A family feud of sorts is developing over a southern Utah dairy farm with ties to the Fundamentalist LDS Church.
A lawsuit was filed in 5th District Court in Cedar City last week against Harker & Sons LC, by 16 men seeking to assert their rights to the Harker dairy farm near Beryl, in Iron County. The farm is now under the control of the court-appointed special fiduciary for the United Effort Plan Trust.
According to the lawsuit, the men believe they have rights to the farm, which Wisan is seeking to sell to generate revenue for the court-controlled UEP Trust. The men built homes there, and sometimes worked for free under the belief they had a stake in the farm.
"They're claiming they were promised a life estate and there's unjust enrichment," Wisan said Wednesday.
The farm was started in 1972 by Parley J. Harker. As he was nearing his last days in 1997, the lawsuit said he consecrated the farm to the FLDS Church.
"He fully expected that doing so would realize his dream that his children and grandchildren and so on could construct their homes and live on the property in perpetuity," attorneys Blaine Hofeling and Justin Wayment wrote in the complaint.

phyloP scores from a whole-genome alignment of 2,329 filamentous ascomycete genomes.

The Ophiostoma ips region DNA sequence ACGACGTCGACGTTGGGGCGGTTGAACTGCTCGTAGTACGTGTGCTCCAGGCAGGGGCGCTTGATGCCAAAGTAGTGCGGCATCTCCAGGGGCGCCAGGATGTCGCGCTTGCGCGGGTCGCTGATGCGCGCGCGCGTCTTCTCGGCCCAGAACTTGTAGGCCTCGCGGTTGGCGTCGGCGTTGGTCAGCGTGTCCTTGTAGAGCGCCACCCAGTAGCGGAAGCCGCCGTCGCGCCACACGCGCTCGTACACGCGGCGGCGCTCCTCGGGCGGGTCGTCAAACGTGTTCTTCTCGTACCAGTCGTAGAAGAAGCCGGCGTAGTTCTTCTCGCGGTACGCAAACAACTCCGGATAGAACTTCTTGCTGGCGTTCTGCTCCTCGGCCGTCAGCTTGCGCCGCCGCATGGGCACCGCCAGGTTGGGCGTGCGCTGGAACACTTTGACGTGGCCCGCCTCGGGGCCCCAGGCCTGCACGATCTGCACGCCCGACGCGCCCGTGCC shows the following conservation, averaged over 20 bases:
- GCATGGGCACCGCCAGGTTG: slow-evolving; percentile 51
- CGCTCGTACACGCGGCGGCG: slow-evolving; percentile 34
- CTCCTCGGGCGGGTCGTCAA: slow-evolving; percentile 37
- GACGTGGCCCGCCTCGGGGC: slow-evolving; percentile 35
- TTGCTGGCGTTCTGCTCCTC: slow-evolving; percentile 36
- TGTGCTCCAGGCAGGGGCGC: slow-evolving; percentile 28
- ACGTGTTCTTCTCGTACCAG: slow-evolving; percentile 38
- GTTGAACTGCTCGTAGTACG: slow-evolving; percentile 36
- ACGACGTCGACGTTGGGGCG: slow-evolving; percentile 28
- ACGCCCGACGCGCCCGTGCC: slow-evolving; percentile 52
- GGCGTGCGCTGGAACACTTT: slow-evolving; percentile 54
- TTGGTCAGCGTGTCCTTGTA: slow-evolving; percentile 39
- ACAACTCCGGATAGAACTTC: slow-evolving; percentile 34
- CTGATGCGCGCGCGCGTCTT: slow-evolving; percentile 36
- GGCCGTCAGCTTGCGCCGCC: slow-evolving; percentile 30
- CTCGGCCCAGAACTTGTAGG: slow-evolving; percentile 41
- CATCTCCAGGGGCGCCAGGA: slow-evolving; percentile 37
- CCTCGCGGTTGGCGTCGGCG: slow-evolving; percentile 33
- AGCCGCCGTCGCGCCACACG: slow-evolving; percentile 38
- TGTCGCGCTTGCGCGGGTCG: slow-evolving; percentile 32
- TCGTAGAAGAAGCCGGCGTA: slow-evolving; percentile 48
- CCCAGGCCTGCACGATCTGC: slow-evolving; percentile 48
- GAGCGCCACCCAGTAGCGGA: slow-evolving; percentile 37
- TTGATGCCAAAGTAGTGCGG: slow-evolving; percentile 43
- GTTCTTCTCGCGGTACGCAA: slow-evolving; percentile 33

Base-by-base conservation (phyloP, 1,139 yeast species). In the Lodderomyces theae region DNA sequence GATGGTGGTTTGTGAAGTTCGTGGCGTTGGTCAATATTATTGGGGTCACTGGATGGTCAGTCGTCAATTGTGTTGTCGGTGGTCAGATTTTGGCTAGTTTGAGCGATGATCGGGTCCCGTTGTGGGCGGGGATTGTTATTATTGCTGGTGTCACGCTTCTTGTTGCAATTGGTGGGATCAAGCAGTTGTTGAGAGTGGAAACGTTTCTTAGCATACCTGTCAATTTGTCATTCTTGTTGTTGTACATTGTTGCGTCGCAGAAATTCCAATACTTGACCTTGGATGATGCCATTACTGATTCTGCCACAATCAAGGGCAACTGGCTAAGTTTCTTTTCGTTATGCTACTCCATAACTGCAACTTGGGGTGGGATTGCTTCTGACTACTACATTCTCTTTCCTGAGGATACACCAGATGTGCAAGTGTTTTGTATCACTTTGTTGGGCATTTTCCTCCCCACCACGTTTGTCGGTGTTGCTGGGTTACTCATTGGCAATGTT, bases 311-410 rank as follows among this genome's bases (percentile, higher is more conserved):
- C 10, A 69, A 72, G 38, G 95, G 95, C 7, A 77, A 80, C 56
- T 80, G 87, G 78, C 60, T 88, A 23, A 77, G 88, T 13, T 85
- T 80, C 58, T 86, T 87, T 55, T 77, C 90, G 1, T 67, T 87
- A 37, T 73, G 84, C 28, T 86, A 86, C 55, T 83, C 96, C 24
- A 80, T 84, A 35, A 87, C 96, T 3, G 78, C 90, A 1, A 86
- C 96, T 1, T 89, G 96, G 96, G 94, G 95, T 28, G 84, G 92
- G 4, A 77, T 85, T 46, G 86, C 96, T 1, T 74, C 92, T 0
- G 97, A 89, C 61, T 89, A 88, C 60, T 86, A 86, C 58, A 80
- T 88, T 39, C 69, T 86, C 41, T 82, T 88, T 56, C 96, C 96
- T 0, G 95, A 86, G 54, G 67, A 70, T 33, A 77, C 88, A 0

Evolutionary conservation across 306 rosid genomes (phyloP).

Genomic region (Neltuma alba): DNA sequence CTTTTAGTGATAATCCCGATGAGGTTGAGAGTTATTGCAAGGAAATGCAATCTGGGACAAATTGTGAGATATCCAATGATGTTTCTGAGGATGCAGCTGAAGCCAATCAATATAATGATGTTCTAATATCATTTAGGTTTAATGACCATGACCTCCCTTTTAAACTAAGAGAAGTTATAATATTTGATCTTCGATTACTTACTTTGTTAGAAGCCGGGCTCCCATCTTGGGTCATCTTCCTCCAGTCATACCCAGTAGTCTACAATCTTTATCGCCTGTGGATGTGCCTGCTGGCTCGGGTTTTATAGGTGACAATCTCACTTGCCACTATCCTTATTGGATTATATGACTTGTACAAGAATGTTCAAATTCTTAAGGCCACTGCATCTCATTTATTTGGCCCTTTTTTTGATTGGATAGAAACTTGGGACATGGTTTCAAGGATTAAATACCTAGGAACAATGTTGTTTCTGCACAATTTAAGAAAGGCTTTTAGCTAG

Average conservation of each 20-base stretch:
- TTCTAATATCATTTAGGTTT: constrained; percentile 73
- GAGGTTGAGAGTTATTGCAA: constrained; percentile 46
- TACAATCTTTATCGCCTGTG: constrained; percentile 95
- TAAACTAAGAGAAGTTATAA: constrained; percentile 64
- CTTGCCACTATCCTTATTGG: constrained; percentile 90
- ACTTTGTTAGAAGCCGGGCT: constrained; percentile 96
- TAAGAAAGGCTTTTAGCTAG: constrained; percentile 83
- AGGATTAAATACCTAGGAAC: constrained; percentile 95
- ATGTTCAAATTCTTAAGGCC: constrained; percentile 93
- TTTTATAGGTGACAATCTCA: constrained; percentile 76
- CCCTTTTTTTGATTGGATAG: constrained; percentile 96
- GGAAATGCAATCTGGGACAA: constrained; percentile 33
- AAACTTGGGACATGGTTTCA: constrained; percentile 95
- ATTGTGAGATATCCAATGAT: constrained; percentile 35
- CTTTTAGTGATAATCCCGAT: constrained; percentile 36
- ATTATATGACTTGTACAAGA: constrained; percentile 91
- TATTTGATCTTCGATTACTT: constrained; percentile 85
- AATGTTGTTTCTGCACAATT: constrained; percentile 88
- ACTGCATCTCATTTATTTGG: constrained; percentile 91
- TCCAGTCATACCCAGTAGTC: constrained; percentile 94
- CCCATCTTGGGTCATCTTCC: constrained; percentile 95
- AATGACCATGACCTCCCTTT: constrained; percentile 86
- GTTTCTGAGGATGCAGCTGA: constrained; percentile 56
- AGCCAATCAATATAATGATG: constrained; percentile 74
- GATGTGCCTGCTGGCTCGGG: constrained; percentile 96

Harker and other partners filed a quit claim deed and later transferred their stock to the FLDS Church's Corporation of the Presiding Bishop, the lawsuit states. In 2005, the courts took control of the UEP Trust amid allegations that FLDS leaders mismanaged it. Wisan bought the farm at sheriff's auction is now trying to sell it to members of the Harker family who are not FLDS members to raise money for the cash-strapped trust.
Wisan, the UEP Trust and FLDS Church leaders are also being sued by two brothers, Sterling and William Harker, who also want to block the dairy farm's sale. They claim that shares of the farm were improperly given to the FLDS Church, being told by Warren Jeffs: "It is what the prophet wants." In March, Sterling and William Harker showed up to a UEP hearing to protest the sale but were told by the judge that their claims would be best directed against the FLDS Church.
This latest lawsuit claims that the 16 men have been kicked off the property, something Wisan disputes.
"We asked them to stay on when we transitioned over, and they would not," he said, adding that some moved out voluntarily and one was asked to leave so current farm workers could live there. "They're not working for me."
The men suing the farm are working at other FLDS-run farms, Wisan says. The lawsuit seeks access to the property, financial damages and a stake in the farm.
"Plaintiffs have a life estate in the real property and the farm operation and that defendants may not interfere with," Hofeling and Wayment wrote.